Netgear WNDR3700 (V1/V2) and WNDR37AV are not reliable wireless gigabit routers

The Netgear WNDR3700 family of products is not reliable. It currently exists in three flavors; WNDR3700v1, WNDR3700v2, and WNDR37AV. It’s basically the same product. By the time you read this, Netgear may have come up with some other fancy name for it — but it’s still the same product. You cannot say Netgear isn’t consistent at least; they have managed to bring out three different products (by their own standards), that all fail.

This is a SOHO Gigabit Router Firewall Gateway WLAN type gizmo.. you can even attach an USB storage to it and share it among your users.

The configuration and set-up is fairly simple; you’ll be up and running in less than five minutes. Add some MAC filtering for your WLAN clients (because you always do this, right?), and Bob’s your uncle. It will stream video on the WLAN with decent performance to most types of clients (multimedia boxes, laptops, smartphones, and so on). The user interface in the administration screens is OK. Firmware upgrades are also simple to apply. Those that are released from Netgear.

This product family has a serious load of issues that have not yet been resolved. I recommend that you head on over to the Netgear user/community forums and read anything you can find on “3700” there. Some issues are minor, some may not affect you, but they are there. And there are alternatives to this product. Netgear, however, seems to think they’re the only ones putting out a product like it.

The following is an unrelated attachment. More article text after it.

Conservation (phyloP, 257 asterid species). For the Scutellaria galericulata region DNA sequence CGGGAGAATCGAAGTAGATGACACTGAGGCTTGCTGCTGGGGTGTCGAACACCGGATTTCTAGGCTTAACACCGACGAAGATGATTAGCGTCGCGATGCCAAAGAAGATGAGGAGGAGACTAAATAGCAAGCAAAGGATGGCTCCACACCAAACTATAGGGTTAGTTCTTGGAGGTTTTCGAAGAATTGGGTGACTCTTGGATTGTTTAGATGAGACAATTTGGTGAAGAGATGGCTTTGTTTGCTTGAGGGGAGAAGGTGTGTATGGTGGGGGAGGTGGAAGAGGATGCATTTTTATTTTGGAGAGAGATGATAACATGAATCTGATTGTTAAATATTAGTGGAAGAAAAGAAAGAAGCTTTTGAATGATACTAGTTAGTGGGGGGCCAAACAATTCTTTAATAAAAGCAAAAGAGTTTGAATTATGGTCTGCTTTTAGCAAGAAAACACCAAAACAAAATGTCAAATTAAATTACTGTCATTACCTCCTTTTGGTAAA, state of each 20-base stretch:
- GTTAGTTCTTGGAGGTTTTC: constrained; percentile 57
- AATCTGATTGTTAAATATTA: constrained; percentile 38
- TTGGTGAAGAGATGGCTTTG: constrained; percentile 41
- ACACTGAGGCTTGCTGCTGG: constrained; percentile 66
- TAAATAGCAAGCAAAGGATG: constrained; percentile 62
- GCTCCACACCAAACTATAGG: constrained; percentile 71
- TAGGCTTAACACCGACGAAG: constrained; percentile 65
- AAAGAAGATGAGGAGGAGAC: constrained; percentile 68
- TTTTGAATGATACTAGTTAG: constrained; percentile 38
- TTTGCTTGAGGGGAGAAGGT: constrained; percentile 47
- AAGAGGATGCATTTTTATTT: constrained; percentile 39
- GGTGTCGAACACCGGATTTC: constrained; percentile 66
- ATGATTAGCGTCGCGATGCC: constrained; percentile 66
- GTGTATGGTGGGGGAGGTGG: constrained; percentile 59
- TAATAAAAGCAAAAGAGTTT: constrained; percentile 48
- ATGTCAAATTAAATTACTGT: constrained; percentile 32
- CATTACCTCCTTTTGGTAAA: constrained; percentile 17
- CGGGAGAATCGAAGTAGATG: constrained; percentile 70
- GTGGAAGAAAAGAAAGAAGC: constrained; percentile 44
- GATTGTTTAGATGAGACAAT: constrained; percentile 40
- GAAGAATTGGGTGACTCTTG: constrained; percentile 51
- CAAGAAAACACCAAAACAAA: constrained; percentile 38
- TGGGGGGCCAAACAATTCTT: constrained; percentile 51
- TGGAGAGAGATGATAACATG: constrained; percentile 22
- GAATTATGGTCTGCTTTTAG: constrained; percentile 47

If you, like me, need stable TCP/IP sessions (“Pidgin”, “IRC”, “SSH”, etc), then you’re in for a surprise. This is 2010/2011, and Netgear has managed to bring out a product in this segment that drops TCP/IP sessions cold. Yes, that’s right, it will terminate your ongoing terminal sessions, kick you out of IRC channels, and a lot of other “minor” issues.

Given that Netgear actually has put out quality products in the past, one can only wonder if they have a fair mix of developers and engineers at hand. One team that can’t find an RJ45 plug with both their hands if their life depended on it, and another team that really knows what they’re doing. Hey, Netgear, here’s an idea: Get these guys to talk to each other. Who knows, maybe you’ll actually manage to release a decent firmware before your brand reputation is gone.

Review in one word: FAIL

Some other reviews of this product:
SmallNetBuilder.com

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